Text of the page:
From cradle to grave: Familial hypercholesterolemia as a model for studying impact of lifelong cholesterol exposure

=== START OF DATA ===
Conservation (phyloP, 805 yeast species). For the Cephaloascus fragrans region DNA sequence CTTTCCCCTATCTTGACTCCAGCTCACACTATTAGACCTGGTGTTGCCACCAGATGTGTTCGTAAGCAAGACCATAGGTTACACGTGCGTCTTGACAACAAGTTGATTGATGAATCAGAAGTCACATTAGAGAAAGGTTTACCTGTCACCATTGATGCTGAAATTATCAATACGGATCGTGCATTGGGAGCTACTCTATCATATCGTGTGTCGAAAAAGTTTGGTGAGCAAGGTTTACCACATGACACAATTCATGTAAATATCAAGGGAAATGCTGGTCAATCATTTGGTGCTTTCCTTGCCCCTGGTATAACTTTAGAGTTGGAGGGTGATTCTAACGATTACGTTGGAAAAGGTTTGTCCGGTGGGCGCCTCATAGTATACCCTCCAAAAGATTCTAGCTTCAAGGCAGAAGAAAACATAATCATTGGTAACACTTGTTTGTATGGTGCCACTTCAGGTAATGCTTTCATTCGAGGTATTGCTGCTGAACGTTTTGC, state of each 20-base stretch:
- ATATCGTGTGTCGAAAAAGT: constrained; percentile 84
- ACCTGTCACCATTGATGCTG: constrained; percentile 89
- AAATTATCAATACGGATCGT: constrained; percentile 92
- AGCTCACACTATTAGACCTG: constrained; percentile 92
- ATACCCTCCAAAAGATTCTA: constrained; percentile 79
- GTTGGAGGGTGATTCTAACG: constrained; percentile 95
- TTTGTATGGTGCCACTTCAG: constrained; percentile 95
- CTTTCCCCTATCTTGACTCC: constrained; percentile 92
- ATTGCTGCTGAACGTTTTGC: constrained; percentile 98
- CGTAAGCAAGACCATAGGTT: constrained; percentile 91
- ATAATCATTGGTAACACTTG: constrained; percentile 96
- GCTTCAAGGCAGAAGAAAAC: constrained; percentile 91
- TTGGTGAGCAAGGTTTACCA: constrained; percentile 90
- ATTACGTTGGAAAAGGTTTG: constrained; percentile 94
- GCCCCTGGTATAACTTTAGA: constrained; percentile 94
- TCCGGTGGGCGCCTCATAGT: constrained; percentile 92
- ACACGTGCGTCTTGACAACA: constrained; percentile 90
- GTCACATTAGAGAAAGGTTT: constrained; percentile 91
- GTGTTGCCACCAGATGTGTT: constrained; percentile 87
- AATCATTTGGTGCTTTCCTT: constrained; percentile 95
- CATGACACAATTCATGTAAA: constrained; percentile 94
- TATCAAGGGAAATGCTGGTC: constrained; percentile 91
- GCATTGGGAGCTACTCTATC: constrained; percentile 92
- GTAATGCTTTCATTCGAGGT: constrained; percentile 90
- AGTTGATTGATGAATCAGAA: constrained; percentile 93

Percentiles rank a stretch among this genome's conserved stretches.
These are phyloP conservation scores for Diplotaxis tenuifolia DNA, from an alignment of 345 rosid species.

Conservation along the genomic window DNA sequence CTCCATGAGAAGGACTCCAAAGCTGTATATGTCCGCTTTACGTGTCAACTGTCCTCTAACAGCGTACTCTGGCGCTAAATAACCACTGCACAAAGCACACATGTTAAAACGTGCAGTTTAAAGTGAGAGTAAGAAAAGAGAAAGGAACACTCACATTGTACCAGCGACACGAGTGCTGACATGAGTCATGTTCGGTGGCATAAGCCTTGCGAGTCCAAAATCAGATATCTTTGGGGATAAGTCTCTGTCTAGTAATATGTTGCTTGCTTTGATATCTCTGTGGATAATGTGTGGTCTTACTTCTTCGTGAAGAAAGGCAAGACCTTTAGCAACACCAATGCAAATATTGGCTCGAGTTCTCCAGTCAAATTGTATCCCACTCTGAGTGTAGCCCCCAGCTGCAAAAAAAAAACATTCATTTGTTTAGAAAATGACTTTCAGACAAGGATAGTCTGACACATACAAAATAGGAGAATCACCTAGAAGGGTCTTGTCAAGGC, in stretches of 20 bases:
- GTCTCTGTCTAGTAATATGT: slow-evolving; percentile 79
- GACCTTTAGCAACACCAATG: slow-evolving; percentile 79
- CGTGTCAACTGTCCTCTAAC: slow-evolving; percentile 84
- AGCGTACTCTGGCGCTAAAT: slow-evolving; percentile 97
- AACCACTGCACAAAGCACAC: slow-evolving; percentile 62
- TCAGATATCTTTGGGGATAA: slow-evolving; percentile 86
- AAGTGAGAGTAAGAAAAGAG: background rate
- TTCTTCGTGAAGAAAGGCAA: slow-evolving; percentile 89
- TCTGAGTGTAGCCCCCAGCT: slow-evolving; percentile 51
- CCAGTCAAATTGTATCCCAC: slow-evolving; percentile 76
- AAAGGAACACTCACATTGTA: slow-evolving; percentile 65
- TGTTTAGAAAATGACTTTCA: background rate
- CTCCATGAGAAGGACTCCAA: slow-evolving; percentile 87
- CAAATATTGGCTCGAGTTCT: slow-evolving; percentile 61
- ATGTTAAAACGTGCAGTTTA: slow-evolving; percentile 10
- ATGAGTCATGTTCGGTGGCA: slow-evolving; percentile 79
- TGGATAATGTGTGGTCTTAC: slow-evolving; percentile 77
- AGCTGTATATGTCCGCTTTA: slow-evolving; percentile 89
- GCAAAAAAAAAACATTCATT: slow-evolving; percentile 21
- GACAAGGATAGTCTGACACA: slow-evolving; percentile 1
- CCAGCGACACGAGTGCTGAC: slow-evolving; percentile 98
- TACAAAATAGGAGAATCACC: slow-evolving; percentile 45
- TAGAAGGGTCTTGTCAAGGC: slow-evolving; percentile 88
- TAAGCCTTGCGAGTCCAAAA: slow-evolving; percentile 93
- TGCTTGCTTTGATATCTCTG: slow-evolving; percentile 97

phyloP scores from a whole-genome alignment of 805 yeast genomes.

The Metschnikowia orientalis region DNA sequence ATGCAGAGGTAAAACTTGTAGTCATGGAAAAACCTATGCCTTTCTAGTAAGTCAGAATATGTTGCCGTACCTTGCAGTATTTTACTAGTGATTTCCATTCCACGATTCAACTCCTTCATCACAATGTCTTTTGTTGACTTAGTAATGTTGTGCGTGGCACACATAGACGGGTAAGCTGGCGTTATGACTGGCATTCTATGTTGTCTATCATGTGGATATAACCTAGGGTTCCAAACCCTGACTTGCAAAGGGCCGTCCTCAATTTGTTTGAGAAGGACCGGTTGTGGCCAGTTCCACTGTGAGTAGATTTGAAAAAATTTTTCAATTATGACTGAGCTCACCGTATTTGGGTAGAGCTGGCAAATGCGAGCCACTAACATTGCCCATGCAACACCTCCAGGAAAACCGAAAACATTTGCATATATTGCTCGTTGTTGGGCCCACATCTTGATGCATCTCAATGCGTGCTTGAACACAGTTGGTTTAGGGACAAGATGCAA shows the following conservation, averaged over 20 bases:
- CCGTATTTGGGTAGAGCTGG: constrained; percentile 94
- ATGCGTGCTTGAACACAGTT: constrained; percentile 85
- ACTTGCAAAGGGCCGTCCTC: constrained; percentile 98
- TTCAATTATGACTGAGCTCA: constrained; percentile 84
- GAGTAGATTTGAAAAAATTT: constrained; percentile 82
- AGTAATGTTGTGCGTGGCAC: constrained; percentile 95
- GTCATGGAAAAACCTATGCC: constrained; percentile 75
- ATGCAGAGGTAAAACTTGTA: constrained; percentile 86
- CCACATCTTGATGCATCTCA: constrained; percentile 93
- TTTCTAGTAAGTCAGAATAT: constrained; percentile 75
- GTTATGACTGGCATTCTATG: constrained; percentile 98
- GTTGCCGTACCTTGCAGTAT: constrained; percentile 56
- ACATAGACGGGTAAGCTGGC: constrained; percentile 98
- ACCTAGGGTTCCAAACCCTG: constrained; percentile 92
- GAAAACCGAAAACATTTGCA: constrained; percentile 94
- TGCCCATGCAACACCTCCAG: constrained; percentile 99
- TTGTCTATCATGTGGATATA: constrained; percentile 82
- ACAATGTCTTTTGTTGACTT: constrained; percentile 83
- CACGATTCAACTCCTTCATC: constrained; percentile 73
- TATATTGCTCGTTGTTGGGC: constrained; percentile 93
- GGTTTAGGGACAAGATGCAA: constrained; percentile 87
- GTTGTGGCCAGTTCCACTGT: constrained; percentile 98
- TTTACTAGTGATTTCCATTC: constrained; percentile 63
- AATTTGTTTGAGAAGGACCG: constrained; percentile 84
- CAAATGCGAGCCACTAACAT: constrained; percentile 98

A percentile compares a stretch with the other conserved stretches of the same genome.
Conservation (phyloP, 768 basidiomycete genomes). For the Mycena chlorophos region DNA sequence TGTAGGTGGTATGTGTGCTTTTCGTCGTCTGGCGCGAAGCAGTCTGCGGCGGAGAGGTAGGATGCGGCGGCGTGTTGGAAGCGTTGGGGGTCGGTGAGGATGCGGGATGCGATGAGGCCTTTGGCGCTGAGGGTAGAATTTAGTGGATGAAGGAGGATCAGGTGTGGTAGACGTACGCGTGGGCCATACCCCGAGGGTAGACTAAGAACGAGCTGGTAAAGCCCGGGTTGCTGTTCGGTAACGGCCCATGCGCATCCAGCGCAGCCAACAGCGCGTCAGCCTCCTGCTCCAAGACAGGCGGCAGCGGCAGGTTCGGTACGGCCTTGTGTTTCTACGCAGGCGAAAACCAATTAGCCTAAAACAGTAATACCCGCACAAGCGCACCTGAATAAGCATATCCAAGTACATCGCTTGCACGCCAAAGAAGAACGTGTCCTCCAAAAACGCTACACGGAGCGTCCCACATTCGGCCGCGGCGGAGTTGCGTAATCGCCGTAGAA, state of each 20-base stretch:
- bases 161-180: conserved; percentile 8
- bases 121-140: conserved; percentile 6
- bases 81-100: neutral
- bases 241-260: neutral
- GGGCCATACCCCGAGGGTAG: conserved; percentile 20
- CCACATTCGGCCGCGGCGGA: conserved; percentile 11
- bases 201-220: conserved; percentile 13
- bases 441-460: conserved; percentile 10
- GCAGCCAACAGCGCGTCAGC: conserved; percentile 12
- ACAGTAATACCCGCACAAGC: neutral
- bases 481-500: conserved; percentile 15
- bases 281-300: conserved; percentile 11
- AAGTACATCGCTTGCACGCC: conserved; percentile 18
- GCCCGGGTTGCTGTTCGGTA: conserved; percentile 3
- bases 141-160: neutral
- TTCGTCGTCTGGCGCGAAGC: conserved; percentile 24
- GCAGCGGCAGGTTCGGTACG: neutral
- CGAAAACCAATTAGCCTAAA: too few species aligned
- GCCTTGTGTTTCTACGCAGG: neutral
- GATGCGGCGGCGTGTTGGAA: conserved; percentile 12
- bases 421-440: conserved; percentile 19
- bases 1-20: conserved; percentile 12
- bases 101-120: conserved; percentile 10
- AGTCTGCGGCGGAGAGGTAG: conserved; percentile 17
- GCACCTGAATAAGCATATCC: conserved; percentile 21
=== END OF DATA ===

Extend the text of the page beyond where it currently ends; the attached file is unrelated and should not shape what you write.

The goals of the present project is to identify markers of life-long cholesterol exposure important in the early progression of atherosclerosis, to identify markers in FH subjects with elevated risk [increased Lp(a)] and with lower risk (CVD Resistant FH subjects) and to investigate how modulation of cholesterol exposure may impact these markers. We will investigate the effect of life-long exposure to cholesterol in subjects with FH at young age (children), in older subjects (>75 years) with and without elevated Lp(a) levels with regard to inflammatory markers in circulation, gene expression levels in PBMCs and study PBMC epigenetic markers [DNA methylation pattern (methylated CpG genes)] and urine metabolome profiling. Hypercholesterolemia in adults is markedly influenced by lifestyle factors. These factors represent an important source of confounders for studies on the pure role of LDL in inflammation and atherosclerosis. Micro-inflammation in combination with hypercholesterolemia is a hallmark of atherosclerosis and monocyte activation play a key role. There is a large degree of monocyte heterogeneity and cell-surface expression of proteins defines functionally and phenotypically distinct subsets of monocytes. It has been suggested that some of these subsets, play a major role in the development of atherosclerosis because of the surface receptors they express and the panel of cytokines they release upon activation. It is well documented that saturated fat increased plasma cholesterol levels however the exact mechanisms remains to be elucidated. Postprandial hypertriglyceridemia has been shown to be an independent cardiovascular risk factor and may predict the incidence of coronary artery disease (CAD) , and is associated with a transient increase of pro-inflammatory mediators. Repeated exposure of the blood vessel wall of pro-inflammatory mediators may damage the vascular endothelium and promote atherosclerosis. Children and young adults with FH are characterized by an isolated and well defined genetic defect in a key player (LDL receptor) in the cholesterol metabolism. Subjects with FH (representing a human transgene model) represents thus a unique model system for exploring the effects on cholesterol homeostasis after intake of meals with different fatty acids composition. We will measure plasma lipids [e.g. total-, LDL and HDL-cholesterol, triglycerides, apoA1, apoB, Lp(a)] in addition to inflammatory markers. In addition, we will measure inflammatory markers at PBMC gene expression level. We will perform non-targeted metabolomics of serum and spot urine samples from the subjects before and after the meal in order to identify specific cholesterol-related metabolic signatures. In the last years nutrition research has undergone an important shift in focus from epidemiology and physiology to molecular biology and genetics. The effects of nutrition on health and disease cannot be elucidated without a profound understanding of how nutrients act at the molecular level. It is now well known that dietary changes also induce changes in gene expression. Nutrigenomics which comprise transcript, proteome and metabolome-profiling are applications by which responses to diet can be assessed in biological samples with high sensitivity. Use of a new high throughput genomics technology, (transcriptomics), allows quantification of genome-wide changes in gene expression of thousands of genes at the same time in one sample. Applying transcriptomics in relation to dietary information can be a powerful tool to understand how diet and dietary fat may influence numerous metabolic and inflammatory pathways, signaling routes and homeostatic control, elucidating the effects of nutrition on health and disease in humans. As project start was august 2016, the progress of the project in 2016 was mostly practical planning and sending invitations to patients.